go on with our campaign regardless
of what a state senator says.
"We have completed our work at
Guthrie and go next to Shawnee to
organize the suffrage movement. Tn
turn all the larger cities of the state
will be visited and these will look after
the smaller places.
"We are going to conduct our cam-
paign for female suffrage this year on
political lines. At present few women
know the ropes in politics and they
must be taught the game in order that
our movement may become success-
ful. A thorough organization of the
entire state from precincts up to
congressional districts is our aim."
The women evidently intend to form
j a regular political machine and beat
the men who oppose them at their
house and the signature of the gov
If the bill passes the present board
of freeholders can say how many
members the school board shall have,
what compensation they shall receive,
what their tenure of office shall be
and whether women may or shall be
represented on the board.
TO WED CHICAGO GIRL.
Chicago, Feb. 11.—Mr. and Mrs. II.
Weinberg announce the engagement
of their daughter. Miss Belle Wein-
berg, to Dr. ('«. T. Lester, of Okla-
homa City. Okla.
JUDGE FINES COUPLE
FOR PUBLIC "SPOON"
The record for January, tins year,
is $.">38,ITS. For February, thus far,
$68,827. This is against $10,600 for
January, last year, and $65,000 to this
date in 1909.
The largest month's record last
year was 1,385,625 in March: the next
highest in August, with $926,270, and
in November with $710,770.
The January record of this year is
also t'he largest since tin- records
have been kept, the building ionimis-
sloner's office having been established
in August, 1905. Following is the Jan-
uary records since: 1906, $40,600;
1907, $185,360; 1908, this -lur-
ing the late panic); 1909, $235,325, and
A permit was issued today to Dr.
Kate Harris, for a house at 95 West
Twenty-third street, costing 1,800.
Leave ads ii
for the Saturday aftc
ou't tldnk of Kolng elw
no Sunday Pointer.
Denver, Feb. 11. "The court would
suggest that hereafter you do your
spooning in private. You will find It
more comfortable. Besides, it's
This was the advice of Justice
Stapleton in police court as he fined
Nellie Wilson and Edward Fay $.'
and costs each. Fay is employed as
a washer by the Denver Omnibus
and Cab company and he was arrested
with Miss Wilson, a rather prepos-
sessing middle-aged woman, while
making demonstrations of love to her
It was about 4 o'clock In the after-
noon that police headquarters was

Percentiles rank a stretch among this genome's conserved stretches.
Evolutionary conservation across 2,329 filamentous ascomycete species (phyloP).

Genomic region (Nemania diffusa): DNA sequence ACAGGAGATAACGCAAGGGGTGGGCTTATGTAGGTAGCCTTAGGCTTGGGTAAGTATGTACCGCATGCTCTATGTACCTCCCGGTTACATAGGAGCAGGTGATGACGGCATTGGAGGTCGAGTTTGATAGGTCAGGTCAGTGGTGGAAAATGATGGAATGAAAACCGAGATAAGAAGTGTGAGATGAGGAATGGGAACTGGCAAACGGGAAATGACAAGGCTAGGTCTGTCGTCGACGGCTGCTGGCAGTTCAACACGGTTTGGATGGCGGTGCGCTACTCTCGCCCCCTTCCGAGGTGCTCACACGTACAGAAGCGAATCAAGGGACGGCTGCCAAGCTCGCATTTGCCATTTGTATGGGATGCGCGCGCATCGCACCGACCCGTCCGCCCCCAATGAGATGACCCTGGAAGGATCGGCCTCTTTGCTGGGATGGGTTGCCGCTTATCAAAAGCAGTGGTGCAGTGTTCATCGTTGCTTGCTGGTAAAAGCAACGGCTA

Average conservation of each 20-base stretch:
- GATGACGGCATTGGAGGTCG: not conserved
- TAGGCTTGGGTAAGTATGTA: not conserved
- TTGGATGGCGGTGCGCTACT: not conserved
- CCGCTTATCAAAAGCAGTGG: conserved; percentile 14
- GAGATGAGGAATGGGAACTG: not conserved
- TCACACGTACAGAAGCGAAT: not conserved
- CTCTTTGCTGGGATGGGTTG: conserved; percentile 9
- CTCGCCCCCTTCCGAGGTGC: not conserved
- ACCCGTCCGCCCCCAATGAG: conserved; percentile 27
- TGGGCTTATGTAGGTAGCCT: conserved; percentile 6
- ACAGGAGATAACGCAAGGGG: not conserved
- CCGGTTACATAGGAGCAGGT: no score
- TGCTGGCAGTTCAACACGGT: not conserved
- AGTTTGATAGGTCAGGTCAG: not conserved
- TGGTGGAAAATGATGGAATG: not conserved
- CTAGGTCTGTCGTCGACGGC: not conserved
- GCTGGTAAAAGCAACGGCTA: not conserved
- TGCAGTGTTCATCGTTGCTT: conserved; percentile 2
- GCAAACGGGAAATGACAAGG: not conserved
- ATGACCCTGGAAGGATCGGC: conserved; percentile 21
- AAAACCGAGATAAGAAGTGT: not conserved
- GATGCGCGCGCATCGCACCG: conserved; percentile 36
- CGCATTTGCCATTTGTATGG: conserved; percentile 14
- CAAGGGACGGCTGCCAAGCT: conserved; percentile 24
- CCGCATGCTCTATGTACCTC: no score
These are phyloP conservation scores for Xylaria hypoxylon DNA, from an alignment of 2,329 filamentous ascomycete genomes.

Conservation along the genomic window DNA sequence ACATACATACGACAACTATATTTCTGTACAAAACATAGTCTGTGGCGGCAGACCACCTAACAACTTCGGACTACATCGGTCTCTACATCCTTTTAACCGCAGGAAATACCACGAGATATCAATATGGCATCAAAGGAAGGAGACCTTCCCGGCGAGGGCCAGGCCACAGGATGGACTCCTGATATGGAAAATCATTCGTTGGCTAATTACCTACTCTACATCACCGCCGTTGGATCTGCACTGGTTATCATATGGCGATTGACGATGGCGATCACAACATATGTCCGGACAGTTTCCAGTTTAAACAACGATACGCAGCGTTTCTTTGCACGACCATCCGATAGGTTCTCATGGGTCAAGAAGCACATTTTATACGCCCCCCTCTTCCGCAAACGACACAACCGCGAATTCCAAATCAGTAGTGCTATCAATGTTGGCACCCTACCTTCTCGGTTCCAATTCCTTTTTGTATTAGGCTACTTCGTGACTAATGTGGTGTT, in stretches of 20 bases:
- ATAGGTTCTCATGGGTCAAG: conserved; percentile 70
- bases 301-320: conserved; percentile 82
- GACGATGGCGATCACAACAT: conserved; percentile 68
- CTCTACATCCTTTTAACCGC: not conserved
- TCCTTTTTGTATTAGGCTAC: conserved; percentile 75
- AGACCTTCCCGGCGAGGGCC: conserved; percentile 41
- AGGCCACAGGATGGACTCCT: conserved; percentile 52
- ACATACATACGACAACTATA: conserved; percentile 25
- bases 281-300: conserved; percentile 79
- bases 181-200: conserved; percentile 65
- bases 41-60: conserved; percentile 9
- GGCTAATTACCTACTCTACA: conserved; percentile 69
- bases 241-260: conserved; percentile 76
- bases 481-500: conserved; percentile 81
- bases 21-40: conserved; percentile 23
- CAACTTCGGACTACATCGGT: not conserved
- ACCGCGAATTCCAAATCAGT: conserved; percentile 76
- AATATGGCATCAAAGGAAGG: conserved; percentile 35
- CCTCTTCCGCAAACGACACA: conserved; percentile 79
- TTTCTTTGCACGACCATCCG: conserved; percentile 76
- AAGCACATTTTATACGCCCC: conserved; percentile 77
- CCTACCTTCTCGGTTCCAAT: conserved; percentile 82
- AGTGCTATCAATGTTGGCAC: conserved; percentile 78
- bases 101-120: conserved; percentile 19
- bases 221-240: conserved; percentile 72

notified that a man and woman were j
giving a spooning exhibition at1
Twenty-second and Larimer streets
Policeman llubbard declared that
when be arrived he found the two!
kissing each other, while at least a
score of citizens were watching. When
the policeman arrived Fay pushed!
hiui aside, telling him to wait a
CAPITALIST FREE ON
FALSE EVIDENCE, SAYS
bee and Embroidery Specials
10,000 yards of Lace and Km broid-
ery; our regular price, 10c to
15c. Saturday, your choice, per
This is a rare bargain, as the ma-
jority of this cost 12c per yard to
manufacture. East Window. First Floor
50c ON THE DOLLAR.
100 Doz. Sample Handkerchiefs
Ranging in prke from 10c each to
$1.00 each. These are clean, up-to-
date samples no two alike. We bought
them cheap See eeuter window. These
will be sold at .~>0c on the dollar.
50c ON THE DOLLAR.
Ladies, we should not have a single
yard of Laee or :t Handrekchief left
at closing time Saturday.
Roswcll, N. M.. Feb. 11. lames
Walker is in jail, charged with sub-1
orning J. "W. Day. a star witness for
the defense here last July in the trial
of W. T. Wells, the Boswell capital
1st and property owner, who was
charged with the murder of Oik
Shirley, a union labor leader Day'.-
testimony had much to .do with in
fluencing the jury to return a ver-
dict of not guilty. The shooting or
Shirley occurred at the new Wells
building, where a strike had been
Day, ou whose statements the war-
rant against Walker was sworn out.
has not been taken Into custody and
the presumption is that he will not
be. He is expected to testify against
Walker when the latter's trial takes
Day testified in substance during
the murder trial that the night be•!
fore the killing he heard a converse |
tlon between Free land and Shirley. In
which the latter remarked 'We will
I have to unionize that job, but tirst
we will do up Wells We will break
SPECIAL 42-PIECE DINNER SET. |jjg damn neck." To which remark
6 cups and saucers, 1 creamer, 6 Freeland responded. "Yes."
9-inch plates. 1 bowl, 6 7-inch plates, Day said he immediately telephone i
1 platter. 15-inch; 1 berry bowl, l plat- Wells of the threats against his life
ter 10-iuch; 6 berry dishoB. 6 Individ- and his testimony was corroborated by |
ual butter and 1 Vegetable dish. Thfs Wells
■is semi-porcelain gold decorated. , The complaint against Walker
3 to 5 p. m.—ONLY, $2.89—3 to 5 p. m. charges that he did unlawfully, know-
I Inglv, feloniously and wilfully incite,
BARGAIN BASEMENT. instigate, procure and suborn said I
Three only, 1ft and 12-piece Bed- Nv * ,il>' to appear as a witness in be-
room Sets: regular price $12.50. half of Wells and that Day did not
Saturday .. $5.00 hear any such conversation nor was
not in the neighborhood and did not
FIRST COME, FIRST SERVED.
12b AND 128 W. GRAND AVE.
6 S ROBINSON ST.
ALL CARS STOP AT OUR DOOR.
telephone Wells any such message
the night prior to the shooting of
Shirley by Wella.
Further important arrests on the
charge of subornation and perjury of
several prominent citizen* are mo-
i mentarlly expected and freely pre-
for tin Salurdnjr nfte
.•.i■« it) Hk .>r iotai
no Sunday Poluter.
Price and Quality
together make a combination that
is hard to beat.
We purpose giving you the best